# Cardinality

• Sep 10th 2012, 05:41 PM
franios
Cardinality
Show that the following pairs of sets have the same cardinality:

The set E of all even integers and the set Z​ of all integers.
• Sep 10th 2012, 09:06 PM
Vlasev
Re: Cardinality
Just giving you the solution won't help you. Instead, can you tel me what you've tried so far? Any relevant definitions you can think of?
• Sep 10th 2012, 09:13 PM
kalyanram
Re: Cardinality
Spoiler:
Two sets have the same cardinality if $\exists$ bijection between then consider $f:Z \rightarrow E$ defined as $f(x) = \left \{ \begin{matrix} -4x & x < 0 \\ 2(1+2x) & x > 0 \\ 2 & x=0 \end{matrix} \right.$.
$f$ is a bijection. Hence $|Z|=|E|$

Quote:

Originally Posted by Vlasev
Just giving you the solution won't help you. Instead, can you tel me what you've tried so far? Any relevant definitions you can think of?

I did not see you post sorry for the spoiler.
• Sep 10th 2012, 10:38 PM
Vlasev
Re: Cardinality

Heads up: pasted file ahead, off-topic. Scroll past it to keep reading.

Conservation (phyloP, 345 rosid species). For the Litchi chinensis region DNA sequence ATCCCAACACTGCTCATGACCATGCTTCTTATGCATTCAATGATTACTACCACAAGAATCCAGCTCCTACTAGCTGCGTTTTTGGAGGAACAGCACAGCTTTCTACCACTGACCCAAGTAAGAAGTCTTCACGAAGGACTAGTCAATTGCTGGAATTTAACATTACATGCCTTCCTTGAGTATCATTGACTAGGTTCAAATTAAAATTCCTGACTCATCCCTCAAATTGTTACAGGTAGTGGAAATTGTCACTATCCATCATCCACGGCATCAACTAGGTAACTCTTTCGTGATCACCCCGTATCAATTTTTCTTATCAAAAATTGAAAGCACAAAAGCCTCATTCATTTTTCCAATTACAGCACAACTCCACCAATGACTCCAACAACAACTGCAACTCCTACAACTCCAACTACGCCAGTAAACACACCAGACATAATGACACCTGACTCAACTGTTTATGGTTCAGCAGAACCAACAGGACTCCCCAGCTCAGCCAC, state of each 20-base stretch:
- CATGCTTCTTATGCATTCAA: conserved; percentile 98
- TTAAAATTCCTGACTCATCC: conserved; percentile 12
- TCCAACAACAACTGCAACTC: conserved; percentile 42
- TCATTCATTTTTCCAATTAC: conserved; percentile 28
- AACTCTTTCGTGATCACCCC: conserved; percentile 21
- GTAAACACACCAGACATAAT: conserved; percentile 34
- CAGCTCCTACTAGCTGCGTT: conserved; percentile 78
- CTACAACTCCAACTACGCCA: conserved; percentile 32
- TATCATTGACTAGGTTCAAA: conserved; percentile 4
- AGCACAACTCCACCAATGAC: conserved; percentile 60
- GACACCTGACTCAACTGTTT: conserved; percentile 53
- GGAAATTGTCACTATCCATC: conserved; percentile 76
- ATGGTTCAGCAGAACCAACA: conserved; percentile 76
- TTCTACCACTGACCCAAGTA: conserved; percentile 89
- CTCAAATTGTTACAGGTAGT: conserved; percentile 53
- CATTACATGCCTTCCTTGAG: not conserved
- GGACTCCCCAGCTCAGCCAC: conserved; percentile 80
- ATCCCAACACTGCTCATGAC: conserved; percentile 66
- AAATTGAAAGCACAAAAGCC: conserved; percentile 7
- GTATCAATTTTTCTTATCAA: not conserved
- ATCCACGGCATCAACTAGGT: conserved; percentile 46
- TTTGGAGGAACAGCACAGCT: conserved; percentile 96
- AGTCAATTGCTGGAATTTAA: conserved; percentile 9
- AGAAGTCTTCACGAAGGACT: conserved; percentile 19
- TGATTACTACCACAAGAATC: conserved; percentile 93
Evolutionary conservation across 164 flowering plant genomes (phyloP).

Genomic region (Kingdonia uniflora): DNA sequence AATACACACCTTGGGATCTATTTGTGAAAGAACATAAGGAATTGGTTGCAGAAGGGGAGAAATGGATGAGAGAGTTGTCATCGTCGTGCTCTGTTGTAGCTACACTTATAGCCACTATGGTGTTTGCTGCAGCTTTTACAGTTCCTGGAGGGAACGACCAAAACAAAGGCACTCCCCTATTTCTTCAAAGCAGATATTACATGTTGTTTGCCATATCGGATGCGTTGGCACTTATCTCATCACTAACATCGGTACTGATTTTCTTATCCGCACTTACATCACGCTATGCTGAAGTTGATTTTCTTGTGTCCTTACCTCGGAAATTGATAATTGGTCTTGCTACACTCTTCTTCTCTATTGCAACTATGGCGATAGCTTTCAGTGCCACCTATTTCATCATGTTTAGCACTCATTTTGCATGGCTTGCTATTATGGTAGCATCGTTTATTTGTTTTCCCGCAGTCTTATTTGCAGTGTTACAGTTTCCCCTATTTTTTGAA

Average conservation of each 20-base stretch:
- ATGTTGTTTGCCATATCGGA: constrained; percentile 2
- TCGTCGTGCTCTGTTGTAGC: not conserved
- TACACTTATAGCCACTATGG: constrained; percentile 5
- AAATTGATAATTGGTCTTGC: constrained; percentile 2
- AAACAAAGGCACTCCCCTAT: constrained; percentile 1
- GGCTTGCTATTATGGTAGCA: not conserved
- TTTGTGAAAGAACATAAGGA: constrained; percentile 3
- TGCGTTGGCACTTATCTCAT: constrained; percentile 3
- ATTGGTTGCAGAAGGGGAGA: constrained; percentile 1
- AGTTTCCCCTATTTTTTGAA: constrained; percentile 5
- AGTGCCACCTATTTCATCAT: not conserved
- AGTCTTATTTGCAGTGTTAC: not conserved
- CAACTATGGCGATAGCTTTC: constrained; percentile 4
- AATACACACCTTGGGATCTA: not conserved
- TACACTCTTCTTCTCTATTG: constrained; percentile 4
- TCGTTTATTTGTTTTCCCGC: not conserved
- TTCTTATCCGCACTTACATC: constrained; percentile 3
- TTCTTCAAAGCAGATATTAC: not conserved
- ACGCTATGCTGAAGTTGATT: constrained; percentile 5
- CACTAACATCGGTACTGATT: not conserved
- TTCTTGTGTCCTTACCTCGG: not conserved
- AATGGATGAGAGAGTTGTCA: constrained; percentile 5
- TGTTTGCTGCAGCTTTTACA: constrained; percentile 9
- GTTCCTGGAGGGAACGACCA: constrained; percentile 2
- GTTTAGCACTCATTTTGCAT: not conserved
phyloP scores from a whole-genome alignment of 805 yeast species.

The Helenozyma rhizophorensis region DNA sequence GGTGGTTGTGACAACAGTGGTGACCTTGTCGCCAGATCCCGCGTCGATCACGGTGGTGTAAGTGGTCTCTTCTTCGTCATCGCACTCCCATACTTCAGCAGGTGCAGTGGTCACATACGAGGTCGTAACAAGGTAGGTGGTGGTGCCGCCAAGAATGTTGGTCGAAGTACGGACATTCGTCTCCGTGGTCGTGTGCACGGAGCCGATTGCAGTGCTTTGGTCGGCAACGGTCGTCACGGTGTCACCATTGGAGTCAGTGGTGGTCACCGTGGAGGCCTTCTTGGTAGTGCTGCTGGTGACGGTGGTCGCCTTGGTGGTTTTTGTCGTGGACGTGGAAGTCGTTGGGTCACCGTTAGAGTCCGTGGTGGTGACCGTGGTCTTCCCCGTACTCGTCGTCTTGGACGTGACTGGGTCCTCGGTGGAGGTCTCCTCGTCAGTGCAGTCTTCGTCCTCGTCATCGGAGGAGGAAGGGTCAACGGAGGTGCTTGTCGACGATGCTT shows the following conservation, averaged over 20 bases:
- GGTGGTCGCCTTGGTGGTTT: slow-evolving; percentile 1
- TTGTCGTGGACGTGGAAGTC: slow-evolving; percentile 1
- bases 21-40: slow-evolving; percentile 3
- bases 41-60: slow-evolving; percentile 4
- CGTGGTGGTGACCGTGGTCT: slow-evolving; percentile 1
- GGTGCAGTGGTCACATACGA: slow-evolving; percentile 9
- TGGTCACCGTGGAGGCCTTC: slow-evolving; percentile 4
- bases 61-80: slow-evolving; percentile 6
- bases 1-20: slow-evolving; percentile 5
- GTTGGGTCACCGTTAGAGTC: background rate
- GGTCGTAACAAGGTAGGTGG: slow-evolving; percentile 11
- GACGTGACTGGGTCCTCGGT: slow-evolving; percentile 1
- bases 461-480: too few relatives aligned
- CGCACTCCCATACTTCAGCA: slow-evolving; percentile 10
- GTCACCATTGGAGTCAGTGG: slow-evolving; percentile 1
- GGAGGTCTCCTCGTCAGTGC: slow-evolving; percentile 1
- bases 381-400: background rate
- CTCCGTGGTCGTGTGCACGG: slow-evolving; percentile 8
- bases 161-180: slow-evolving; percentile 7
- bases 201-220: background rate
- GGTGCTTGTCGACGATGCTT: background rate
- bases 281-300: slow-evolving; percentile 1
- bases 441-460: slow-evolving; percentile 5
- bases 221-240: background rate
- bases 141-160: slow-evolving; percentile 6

It's ok. Maybe you can put SPOILER /SPOILER around the solution (with square brackets) to hide it. Also, your solution could use some insight to make it better in terms of explanation. That is, where did this function come from?
• Sep 11th 2012, 12:45 AM
johnsomeone
Re: Cardinality
Someone already gave a spoiler, so I'll give another one that I think is more straightforward.
Let $f: \mathbb{Z} \rightarrow \mathbb{E}$ by $f(x)=2x$.
Let $g: \mathbb{E} \rightarrow \mathbb{Z}$ by $g(t)=t/2$.
Then $f ( g(t) ) = t$ for all $t \in \mathbb{E}$, and $g ( f(x) ) = x$ for all $x \in \mathbb{Z}$.
Thus $f$ is a bijection, and so $\mathbb{E}$ and $\mathbb{Z}$ have the same cardinality.
• Sep 13th 2012, 08:15 AM
Deveno
Re: Cardinality
the previous post uses a fact which may appear obvious, so i am hesitant to post it here, but perhaps the OP may find it useful:

the function f:A→B is a bijection if and only if there is a function g:B→A with fg = 1B, gf = 1A.

suppose that there is such a function g, and f(a) = f(a').

then g(f(a)) = g(f(a')), so gf(a) = gf(a'), and thus a = a'. hence f is injective.

now let b be any element of B. then b = fg(b) = f(g(b)), so g(b) is an element of A which is a pre-image (under f) of b, thus f is surjective.

*******

on the other hand, suppose f is bijective. define g:B→A by: g(f(a)) = a

is this a function (that is, is it well-defined)? well, since f is surjective, every b in B is some f(a), for some a in A. but we need to show that if f(a) = f(a'), g(f(a)) = g(f(a')), which follows because:

g(f(a)) = a = a' = g(f(a')), since f is injective.

*******

in fact, it suffices to show that we have two surjections f:A→B and g:B→A to show that |A| = |B|, but i will not prove that, here.